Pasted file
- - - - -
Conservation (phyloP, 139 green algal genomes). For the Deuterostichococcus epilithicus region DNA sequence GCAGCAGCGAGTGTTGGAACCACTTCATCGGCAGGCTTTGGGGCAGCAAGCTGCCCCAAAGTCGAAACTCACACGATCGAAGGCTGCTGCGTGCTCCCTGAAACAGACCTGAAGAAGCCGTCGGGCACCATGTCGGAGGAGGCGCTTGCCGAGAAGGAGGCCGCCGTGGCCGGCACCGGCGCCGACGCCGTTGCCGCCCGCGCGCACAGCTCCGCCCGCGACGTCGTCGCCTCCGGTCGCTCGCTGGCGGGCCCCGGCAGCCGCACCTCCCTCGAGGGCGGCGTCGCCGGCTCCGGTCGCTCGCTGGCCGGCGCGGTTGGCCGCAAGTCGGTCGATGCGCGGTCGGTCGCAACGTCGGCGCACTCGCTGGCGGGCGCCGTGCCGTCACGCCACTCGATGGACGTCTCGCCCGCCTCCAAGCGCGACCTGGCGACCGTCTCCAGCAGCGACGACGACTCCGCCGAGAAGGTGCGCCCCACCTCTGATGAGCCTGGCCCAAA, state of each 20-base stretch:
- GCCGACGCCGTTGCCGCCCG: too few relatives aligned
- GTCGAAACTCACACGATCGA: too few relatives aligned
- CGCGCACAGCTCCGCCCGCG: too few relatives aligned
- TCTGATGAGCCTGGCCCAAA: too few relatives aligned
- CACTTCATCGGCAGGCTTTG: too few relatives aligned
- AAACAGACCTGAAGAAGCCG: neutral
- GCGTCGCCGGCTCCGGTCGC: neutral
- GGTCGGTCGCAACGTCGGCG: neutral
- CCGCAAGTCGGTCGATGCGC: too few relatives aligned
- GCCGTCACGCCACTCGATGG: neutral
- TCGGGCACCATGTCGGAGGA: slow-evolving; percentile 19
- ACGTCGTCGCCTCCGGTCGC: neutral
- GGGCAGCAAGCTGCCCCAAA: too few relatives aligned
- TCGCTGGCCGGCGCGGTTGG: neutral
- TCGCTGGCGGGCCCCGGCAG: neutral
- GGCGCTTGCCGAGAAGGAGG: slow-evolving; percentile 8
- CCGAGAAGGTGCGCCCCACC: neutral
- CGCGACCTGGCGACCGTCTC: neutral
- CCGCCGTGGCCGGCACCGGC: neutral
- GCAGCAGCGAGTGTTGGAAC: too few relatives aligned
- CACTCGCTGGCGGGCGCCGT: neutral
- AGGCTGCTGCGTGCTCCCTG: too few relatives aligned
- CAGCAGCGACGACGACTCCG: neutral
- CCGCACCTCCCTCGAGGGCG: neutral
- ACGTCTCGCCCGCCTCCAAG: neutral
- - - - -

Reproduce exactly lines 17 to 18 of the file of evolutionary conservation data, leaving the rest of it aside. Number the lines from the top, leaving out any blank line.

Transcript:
- GGCGCTTGCCGAGAAGGAGG: slow-evolving; percentile 8
- CCGAGAAGGTGCGCCCCACC: neutral